Partnership is a good alternative in terms of sharing responsibility, ownership and profits but as in the case of a sole trader, it is very risky in terms of sharing the debt and other liabilities especially because these are unlimited as both have no separate legal personality as a business medium and this is not what Rachel wants. She can however obtain what she wants in terms of final say in major decisions by clarifying this in the legally binding partnership agreement. Rachel will be able to start this partnership straight away and can employ people.

“Partners usually raise money for the business out of their own assets[..]although as being unincorporated [..] prevents the business itself from raising equity finance by issuing shares”[5]

An LLP is incorporated and it is good for organising an internal business structure as Rachel wants to retain final say in major decisions via partnership agreement. LLP is governed by rules that are implied by the normal partnership or can be changed in a partnership agreement so it still offers a lot of flexibility. But the LLP does not give the same tax advantage.

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Each partner’s liability is limited to the agreed contribution: Rachel 400,000 and Clive to 200,000, though Rachel may be liable for any personal guarantee. LLP has to file some accounts and other information but not as much as the company. This is where Rachel will struggle as she wants the business to give her as much privacy as possible; but also, Rachel mentions in case her business fails she does not want to lose her home and personal assets. So, it depends on what Rachel believes is most important, having privacy in this case a good alternative is a partnership or being protected against unlimited liability where the LLP or Ltd would be the best business choice.The Ltd. company is also incorporated under the Companies Act 2006 and is the most common form of business but it is also the most expensive to run. It is owned by its members, people who invest in the business and it still offers limited liability, similar to the LLP, however, it is much more complicated. And although the structure is set by statute there is some flexibility in relation to directors and shareholders. It looks like there is a lot of flexibility with the sole trader/partnership but as the business grows and more and more people get involved other considerations are more important like risk, separation of ownership and management, protection of liability.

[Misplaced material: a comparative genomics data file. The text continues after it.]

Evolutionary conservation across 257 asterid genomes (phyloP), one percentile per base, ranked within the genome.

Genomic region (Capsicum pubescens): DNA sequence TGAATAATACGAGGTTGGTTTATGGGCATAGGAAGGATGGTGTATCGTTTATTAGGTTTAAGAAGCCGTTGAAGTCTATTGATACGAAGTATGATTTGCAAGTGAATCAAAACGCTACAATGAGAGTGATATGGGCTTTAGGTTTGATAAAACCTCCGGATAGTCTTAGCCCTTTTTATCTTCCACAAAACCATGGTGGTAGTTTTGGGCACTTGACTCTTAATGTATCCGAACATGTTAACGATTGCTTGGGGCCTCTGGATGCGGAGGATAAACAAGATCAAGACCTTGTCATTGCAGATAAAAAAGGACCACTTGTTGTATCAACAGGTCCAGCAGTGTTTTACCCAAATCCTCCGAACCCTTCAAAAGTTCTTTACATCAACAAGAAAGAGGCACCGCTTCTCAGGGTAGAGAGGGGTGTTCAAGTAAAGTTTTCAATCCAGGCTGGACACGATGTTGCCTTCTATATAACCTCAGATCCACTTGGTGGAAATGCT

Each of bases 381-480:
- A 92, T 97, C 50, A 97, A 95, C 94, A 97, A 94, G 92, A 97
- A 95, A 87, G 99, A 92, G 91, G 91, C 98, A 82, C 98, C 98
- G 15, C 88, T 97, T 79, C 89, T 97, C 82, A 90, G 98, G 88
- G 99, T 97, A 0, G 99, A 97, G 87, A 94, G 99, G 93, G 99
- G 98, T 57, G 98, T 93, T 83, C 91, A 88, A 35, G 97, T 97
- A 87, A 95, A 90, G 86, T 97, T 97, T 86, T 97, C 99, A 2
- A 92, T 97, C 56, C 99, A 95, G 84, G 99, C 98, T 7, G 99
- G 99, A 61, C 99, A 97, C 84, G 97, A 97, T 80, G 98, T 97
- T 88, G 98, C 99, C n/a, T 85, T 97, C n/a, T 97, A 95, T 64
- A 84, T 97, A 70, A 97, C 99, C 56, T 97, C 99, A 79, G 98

A company can raise finance by issuing shares (equity finance) or borrowing (loan finance).

If Rachel agrees with Clive and for both to subscribe to shares in CWS Ltd and for Rachel to become director of CWS and that both to capitalise by subscribing to CWS shares (Clive -199,999 x £1.00 ordinary shares and Rachel -400,000 £1.00 ordinary shares), they will both become shareholders by increasing the company’s share capital and their own liability will be limited by what they invest and if any personal guarantees are given. In the case Salomon v Salomon[6] the house of Lords held that as long as the company is properly incorporated the court will not pierce the corporate veil (ie. the shareholders are not liable for actions of the company). As in Adams v Cape[7], where there is no evidence of a company being set up to avoid legal obligations the veil will not be pierced.

However, they will not be partners (meaning owners and managers of the business). Their roles will be separated. Rachel and Clive will both be shareholders but only Rachel will be manager (director).As a director, she is an agent of the company but in this capacity she is not the owner of the company and cannot be financially liable for the company’s debts as the company is a separate legal person , responsible for its own debts.

Each share gives a member a right to vote by passing a resolution on important decisions. Rachel as a director of the company will run the company on a day to day basis[8] can hire new staff (Rachel can outvote Clive as majority shareholder) and Clive as a shareholder is involved in important decisions. If Rachel will be the sole director, she will get a vote but also shareholders vote in accordance with the size of the shares.

A company can change its name by passing a special resolution [9]or by permission given in the articles of association, however these will be stipulated in the company articles.  Special resolution requires 75% of majority. So, unless stipulated in the Articles, if Rachel wants to change the name of the company as it stands with the shares, she only has 66% =£400k but if she manages to raise the other capital as a shareholder by borrowing from the bank and reaching 75% she would not need Clive’s permission to change the name of the company to Sheffield TechSol.